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Retail and leisure 

The definition of what a ‘restaurant’ is has never been less certain. Is it a place where you go out to eat? Is it where you get your takeaway from? Is it a shop? A deli? A place that gives you the components and instructions to cook a meal at home?

The next phase of the restaurant model

The advent of digitalised food delivery by the likes of Deliveroo and Uber Eats changed how we ordered food but, until a few months ago, only accounted for a fraction of the food consumption market. Now restaurants have been forced to rethink not just how they trade but what their core function is as a business.

Jyotin Sethi, Chief Executive of JKS Restaurants, recently said that we are about to see the “next phase of the restaurant model” and commented that delivery will become a permanent feature of any restaurant’s business plan. The statement might seem like an obvious one but, for operators at the higher end of the market, it would have been unthinkable a mere three months ago to be putting a Michelin-grade meal on the back of a moped.

One stopgap to producing other revenue streams has been the increased rollout of ‘DIY’ home cooking kits. With more people forced to cook at home, these kits have allowed brands such as Island Poke to sell a product which would not travel well in completed meal form, but can be made and enjoyed with relatively little skill level. Even popular delivery items such as pizza can now be found in DIY form, with the likes of ‘Pizza in the Post’ from Pizza Pilgrims proving an enormous success.

The safe experience

As consumers begin to eat out when restaurants eventually reopen, the question will be less about the food, and more about the steps the restaurant has taken to ensure the health and safety of guests. With the mass rollout of a vaccine still some way off, more organised (and better capitalised) operators will be looking to accelerate the incorporation of robotics and digitisation into their restaurants, making their guests’ experience as contactless as possible from beginning to end.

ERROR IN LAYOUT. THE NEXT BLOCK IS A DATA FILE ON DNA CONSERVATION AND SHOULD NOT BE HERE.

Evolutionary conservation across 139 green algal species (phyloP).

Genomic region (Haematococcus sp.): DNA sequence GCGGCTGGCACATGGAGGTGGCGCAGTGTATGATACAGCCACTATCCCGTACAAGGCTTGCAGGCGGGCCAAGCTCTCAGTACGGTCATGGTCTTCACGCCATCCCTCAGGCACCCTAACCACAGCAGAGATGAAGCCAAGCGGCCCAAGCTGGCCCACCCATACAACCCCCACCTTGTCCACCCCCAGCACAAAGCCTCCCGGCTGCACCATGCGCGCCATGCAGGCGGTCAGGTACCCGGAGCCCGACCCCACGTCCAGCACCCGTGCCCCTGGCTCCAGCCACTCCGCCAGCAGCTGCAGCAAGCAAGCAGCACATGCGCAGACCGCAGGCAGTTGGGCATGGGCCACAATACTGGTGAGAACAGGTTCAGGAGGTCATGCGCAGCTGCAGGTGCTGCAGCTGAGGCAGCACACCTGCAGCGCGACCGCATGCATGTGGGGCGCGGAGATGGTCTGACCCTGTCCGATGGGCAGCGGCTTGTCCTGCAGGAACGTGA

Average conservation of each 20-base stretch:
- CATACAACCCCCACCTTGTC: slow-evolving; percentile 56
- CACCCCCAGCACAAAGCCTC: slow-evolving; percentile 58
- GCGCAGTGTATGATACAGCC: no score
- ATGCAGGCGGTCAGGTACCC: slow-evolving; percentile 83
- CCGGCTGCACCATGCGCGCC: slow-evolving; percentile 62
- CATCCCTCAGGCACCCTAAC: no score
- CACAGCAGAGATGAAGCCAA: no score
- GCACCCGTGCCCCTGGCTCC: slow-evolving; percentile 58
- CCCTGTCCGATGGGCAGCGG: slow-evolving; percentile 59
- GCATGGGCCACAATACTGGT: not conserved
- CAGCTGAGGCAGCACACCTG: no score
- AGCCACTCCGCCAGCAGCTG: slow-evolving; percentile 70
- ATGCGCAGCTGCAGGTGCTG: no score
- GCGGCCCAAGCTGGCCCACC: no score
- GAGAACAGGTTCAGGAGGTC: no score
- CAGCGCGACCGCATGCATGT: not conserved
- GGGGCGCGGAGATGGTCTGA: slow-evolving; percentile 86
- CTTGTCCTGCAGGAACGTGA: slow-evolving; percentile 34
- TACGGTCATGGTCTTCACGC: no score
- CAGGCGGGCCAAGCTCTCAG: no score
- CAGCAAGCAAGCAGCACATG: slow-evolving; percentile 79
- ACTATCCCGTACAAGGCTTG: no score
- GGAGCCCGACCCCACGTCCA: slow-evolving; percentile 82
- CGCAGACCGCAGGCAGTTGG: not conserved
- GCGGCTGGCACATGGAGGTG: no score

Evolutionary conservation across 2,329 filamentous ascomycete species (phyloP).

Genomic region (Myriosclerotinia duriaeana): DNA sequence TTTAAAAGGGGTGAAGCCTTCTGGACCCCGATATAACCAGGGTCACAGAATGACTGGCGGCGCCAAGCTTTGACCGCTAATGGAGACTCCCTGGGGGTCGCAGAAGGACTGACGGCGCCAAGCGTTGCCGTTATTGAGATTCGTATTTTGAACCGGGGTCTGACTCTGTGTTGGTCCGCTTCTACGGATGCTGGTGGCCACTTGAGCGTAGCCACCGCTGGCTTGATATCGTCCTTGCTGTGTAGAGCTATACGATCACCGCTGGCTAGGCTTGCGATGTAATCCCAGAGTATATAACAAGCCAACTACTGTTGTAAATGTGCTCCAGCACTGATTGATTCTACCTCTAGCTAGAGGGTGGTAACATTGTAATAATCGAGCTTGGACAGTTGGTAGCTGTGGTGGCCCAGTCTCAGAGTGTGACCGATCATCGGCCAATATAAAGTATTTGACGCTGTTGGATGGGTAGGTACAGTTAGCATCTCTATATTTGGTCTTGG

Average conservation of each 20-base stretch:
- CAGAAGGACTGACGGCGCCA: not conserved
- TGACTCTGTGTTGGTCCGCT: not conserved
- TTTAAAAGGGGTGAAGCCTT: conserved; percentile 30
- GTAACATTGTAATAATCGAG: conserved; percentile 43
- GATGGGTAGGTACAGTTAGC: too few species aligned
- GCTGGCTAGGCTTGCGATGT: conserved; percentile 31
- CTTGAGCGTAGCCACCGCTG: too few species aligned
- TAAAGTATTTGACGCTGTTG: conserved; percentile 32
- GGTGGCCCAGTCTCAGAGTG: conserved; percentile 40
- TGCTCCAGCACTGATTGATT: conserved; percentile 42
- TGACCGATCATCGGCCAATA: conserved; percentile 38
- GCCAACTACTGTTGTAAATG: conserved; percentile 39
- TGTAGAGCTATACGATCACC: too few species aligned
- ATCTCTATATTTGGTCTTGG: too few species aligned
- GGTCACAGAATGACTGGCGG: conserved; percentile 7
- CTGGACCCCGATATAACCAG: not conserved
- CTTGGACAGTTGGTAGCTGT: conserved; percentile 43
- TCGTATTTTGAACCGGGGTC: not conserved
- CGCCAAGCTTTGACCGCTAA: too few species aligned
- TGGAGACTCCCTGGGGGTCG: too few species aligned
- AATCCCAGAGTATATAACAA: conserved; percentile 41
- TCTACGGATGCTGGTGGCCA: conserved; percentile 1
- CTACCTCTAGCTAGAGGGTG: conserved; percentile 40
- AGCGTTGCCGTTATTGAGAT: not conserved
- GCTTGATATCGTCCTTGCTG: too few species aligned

Many restaurateurs who have previously been hesitant to incorporate these technologies into their front-of-house experience will revisit the use of these systems to help them manage reduced capacities, avoid crowding and waiting in the entrance areas and bars, as well as improve turnaround times to maximize revenue on each table.

One thing is certain: the ‘restaurant’, as we know it, will never be quite the same again.

“There will be no way that restaurants will be able to go back into the market operating in the way that they were before. With 50% trade, the numbers do not stack up.” – David Grant, Viewpoint Partners

David Grant, from Viewpoint Partners, envisages businesses embracing multi-channel formats in order to survive through this difficult time. “There is an overwhelming desire from our independent restaurant clients to serve their customers, to make people happy and to provide a good time rather than making huge profits. Pared with their ability to pivot quickly, a loyal following and their need to succeed they will do anything they can to keep the doors open.”

Read more from this edition of Ahead of the Curve

Table of contents

Feature one:

Practical Futurist Andrew Gril looks at the new normal and how technology can be used to effect lasting change as we return to work.

Feature three:

How is the new normal going to impact on how and where we work. Our real estate team looks at how the new role of the new office is having to change at a rapid pace.

Feature four:

Our regular feature looks at the workforce of the future. How has the coronavirus lockdown impacted on how we all work? And what will this look like going forward?

Feature five:

Graphcore are a company to keep an eye on. We spoke to Nigel Toon, CEO of Graphcore – a Bristol  business which brings Brunel spirit to a modern problem.

Feature six:

The housing market has been severely hit by the lockdown with sever restrictions on house viewings. But now things have started to free up, how can the industry future-proof itself?

Feature seven:

The health and social care sector has been at the epicentre of the coronavurus pandemic. Will this solution keep residents safe, whilst managing their need for social interaction?

Feature eight:

Video conferencing has been one of the heroes of lockdown. From social quizzes to board meetings – but people who have experienced a brain injury may find VC challenging…

Feature nine:

The book review – The new long life. Our regular book review feature, this time we look at The New Long Life, a book that looks at the challenges and opportunities of longevity.

Feature ten:

Coronavirus has moved the concept of climate away from the front and centre of many peoples minds, but should we be taking this opportunity build back a greener future?

Feature eleven:

In our regular feature Leading Edge, a selected charity is offered exclusive access to the back page of our magazine, this month it is CESA, the cauda equina syndrome charity.

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